Friday, February 28, 2014

About at about

One thing I enjoy when thinking about the English language is the unwillingness of pedants simply to say "I enjoy and apply arbitrary rules" and to insist on inventing justifications for rules that are of course arbitrary.

But Monkey, I hear you cry, are not all rules of grammar somewhat arbitrary. Well yes, possibly -- Chomskian minimal project aside. They are at least conventional. But of course they do generally obey the internal logic of the language.

So a rule we often see is that one may not write "at about 8pm" in sentences like "The car crashed into the wall at about 8pm". One must write "The car crashed into the wall about 8pm". This sentence reads awkwardly. I'm not going to go into a huge digression on why it does, but certainly English prefers adverbial phrases of time to be fronted, so "About 8pm, the car crashed into the wall" reads much more comfortably.

So the reason given for the rule is that "at" is specific and "about" is vague. When we say "at an hour" we mean "precisely at that hour". The first is simply incorrect. "At" is a preposition that indicates position exclusive of other positions. It doesn't have to be specific or accurate. Nothing about it suggests that. It's in the nature of most phrases it is used in that it seems binary: "at home" means at home and not "not at home". However, "at home" actually means at home and nowhere else; "at work" means at work and nowhere else. "At work" in particular is quite a vague sort of concept. We do not mean it to say "at my workplace". We mean it to say "at the doing of my work and not doing anything else".

So "at about 7pm" means "at about 7pm and at no other time". "At" is not specific; it is exclusive. Compare "you or some other person". This is perfectly acceptable in English.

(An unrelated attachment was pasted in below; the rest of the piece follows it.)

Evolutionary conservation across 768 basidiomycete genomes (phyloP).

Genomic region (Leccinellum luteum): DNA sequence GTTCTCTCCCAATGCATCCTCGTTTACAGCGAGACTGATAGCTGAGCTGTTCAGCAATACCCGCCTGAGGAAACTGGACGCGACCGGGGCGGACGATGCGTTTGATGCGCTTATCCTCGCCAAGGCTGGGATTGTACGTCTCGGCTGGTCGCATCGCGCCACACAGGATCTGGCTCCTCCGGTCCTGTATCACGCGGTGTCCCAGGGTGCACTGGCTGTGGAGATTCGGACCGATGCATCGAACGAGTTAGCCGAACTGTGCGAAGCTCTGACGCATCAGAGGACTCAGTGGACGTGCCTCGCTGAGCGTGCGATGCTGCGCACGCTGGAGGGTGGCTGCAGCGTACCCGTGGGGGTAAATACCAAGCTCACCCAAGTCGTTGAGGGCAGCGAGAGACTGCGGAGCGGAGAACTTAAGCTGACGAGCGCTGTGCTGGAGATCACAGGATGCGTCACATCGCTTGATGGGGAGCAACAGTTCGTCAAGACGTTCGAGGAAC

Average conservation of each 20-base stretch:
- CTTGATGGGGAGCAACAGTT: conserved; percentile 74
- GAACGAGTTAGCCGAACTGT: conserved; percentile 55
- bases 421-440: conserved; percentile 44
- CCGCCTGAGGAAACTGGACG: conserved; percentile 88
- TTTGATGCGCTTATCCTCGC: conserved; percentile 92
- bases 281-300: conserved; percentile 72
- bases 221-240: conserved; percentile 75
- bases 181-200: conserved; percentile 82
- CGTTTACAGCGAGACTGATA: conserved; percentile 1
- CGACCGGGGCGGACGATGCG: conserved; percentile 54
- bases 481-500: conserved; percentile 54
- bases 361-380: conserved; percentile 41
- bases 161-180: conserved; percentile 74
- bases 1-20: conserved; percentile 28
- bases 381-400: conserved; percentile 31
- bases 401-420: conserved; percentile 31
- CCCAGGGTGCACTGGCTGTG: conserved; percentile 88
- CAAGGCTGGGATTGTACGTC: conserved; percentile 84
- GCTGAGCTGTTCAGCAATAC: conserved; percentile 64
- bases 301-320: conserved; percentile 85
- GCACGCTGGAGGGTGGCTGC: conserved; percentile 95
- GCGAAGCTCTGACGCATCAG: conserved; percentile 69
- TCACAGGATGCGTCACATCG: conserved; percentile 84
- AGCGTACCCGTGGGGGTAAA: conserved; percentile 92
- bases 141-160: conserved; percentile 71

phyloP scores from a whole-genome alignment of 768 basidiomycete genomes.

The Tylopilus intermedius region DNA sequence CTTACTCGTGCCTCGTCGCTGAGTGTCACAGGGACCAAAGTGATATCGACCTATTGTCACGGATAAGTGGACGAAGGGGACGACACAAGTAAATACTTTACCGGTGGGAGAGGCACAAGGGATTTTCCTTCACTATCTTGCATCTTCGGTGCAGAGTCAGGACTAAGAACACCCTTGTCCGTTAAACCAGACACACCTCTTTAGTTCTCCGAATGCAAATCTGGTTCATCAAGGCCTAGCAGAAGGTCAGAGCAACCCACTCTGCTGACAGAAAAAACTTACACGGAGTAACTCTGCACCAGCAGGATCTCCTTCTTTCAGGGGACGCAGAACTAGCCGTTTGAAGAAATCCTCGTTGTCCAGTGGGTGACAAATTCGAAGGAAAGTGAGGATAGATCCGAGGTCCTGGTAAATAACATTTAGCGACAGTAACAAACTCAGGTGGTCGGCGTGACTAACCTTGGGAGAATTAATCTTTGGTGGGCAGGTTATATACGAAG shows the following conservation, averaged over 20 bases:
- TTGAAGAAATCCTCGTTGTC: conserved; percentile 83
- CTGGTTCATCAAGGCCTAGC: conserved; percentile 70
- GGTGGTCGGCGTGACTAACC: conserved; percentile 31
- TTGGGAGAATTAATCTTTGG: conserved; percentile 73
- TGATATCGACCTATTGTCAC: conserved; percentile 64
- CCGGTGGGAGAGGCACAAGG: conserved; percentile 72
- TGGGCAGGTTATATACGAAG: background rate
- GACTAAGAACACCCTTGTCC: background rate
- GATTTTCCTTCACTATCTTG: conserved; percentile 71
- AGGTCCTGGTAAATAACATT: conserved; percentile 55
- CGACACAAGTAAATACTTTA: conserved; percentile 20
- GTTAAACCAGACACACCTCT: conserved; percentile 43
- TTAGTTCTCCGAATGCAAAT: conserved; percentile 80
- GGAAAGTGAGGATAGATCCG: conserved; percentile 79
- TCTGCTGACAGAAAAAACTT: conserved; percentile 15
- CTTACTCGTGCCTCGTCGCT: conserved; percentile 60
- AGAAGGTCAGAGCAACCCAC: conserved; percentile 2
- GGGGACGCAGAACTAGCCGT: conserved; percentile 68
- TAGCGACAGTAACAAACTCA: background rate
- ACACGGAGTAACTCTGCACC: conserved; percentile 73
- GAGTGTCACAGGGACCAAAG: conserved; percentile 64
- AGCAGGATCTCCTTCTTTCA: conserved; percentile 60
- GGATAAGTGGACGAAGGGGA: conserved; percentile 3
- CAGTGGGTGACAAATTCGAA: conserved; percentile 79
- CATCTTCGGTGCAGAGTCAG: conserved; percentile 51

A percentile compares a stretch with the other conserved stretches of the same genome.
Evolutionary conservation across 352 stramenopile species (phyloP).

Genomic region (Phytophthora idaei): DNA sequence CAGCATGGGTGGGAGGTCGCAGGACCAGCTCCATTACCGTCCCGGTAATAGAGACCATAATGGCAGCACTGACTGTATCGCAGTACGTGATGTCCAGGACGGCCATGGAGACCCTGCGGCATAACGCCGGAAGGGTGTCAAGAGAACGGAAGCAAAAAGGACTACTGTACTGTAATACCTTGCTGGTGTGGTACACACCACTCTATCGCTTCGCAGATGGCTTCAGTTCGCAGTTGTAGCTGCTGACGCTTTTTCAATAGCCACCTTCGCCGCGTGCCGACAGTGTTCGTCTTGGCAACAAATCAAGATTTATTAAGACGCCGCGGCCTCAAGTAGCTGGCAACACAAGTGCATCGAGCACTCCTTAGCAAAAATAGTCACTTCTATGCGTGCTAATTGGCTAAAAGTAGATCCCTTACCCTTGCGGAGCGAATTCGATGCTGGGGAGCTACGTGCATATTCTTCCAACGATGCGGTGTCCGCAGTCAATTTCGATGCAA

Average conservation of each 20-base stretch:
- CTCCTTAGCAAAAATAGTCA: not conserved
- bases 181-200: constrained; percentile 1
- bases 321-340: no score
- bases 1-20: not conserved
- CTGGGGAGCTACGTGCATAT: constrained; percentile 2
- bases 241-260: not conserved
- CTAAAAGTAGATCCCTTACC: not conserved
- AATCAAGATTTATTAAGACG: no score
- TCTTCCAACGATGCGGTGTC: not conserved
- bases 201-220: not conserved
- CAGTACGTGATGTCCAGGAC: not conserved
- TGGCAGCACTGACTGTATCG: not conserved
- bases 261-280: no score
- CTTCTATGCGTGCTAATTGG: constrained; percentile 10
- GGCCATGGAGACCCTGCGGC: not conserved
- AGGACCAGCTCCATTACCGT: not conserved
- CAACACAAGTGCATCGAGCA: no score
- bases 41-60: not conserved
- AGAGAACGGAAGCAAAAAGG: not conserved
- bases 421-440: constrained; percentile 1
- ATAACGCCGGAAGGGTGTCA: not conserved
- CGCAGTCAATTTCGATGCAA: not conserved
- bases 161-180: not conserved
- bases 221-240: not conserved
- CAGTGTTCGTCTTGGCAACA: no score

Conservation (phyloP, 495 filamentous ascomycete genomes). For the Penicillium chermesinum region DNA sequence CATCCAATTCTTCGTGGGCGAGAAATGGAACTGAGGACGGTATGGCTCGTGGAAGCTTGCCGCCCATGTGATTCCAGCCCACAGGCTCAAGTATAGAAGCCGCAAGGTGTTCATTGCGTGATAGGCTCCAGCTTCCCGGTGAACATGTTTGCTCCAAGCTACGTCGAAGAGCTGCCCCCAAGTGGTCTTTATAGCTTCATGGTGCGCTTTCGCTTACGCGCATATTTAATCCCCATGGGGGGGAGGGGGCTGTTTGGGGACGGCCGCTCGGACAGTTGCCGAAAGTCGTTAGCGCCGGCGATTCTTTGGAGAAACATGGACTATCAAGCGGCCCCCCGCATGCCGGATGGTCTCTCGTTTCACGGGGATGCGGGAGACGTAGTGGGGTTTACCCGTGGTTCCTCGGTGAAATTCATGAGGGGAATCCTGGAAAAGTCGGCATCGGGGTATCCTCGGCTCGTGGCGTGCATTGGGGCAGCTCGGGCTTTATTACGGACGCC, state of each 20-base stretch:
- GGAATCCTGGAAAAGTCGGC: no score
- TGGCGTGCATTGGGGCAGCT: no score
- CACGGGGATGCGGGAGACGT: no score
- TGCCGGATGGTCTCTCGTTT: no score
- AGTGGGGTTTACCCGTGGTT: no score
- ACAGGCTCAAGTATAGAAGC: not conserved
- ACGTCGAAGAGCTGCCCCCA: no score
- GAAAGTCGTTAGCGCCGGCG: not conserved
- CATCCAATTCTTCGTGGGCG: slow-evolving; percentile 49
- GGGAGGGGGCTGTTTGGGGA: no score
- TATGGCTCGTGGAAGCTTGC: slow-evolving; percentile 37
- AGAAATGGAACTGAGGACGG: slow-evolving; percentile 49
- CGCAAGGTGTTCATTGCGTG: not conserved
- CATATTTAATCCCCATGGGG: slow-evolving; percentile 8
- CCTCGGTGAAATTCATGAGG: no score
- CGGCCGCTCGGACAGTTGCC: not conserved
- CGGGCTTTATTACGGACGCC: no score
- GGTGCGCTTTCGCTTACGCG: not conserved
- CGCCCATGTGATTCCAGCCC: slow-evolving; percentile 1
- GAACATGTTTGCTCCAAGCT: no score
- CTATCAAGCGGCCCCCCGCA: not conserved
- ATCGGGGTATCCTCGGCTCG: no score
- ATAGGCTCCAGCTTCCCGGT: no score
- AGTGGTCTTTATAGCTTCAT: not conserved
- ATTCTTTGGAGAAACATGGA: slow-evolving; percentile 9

You're not convinced, I know. So let's look at a perfectly acceptable English sentence: "I will come at sevenish." No one will argue this is ungrammatical, because it plainly is. Yet the time specified is not pinpoint, is it?

Let's try another: "he killed her at some time after 9pm". Again, the time is not pinpoint. Indeed, it's a much broader sweep of time than we generally mean by "about". It's "the entire time after 9pm until now". But we can still use "at" (although it's not obligatory, of course).

Here's the killer though. You're going to like this.

Let's say you bring a lamb to the Ekka and it's weighed. The weigh-in dude says to you "that lamb is roughly 9kg". All good, right? We use "roughly" in this instance as precisely a synonym for "about".

"That lamb weighed in at roughly 9kg." is perfectly grammatical. Wait, hell no! That's "at" with a nonpinpoint measure. That surely cannot be.

But it can. And it is. And yes, I did just begin three sentences with conjunctions. Dealwithit.jpg.

Indeed, you cannot say "*That lamb weighed in roughly 9kg".

Okay, it's at about this time that the most diehard pedant will be gnashing their (or his or her, whatever you prefer) teeth because you can't really use "roughly" in the sentence I began with, so "about" and "roughly" are not perfect substitutes. But really, they don't have to be. The pedant claims that "at" cannot be used with imprecise terms. I just showed it can. So now the pedant is left with "at" cannot be used with imprecise terms to do with time, except, erm, "sevenish" and the like. Or that whole "after 9pm" thing. And I just say bullshit, take my bow and adieu, dear friends.


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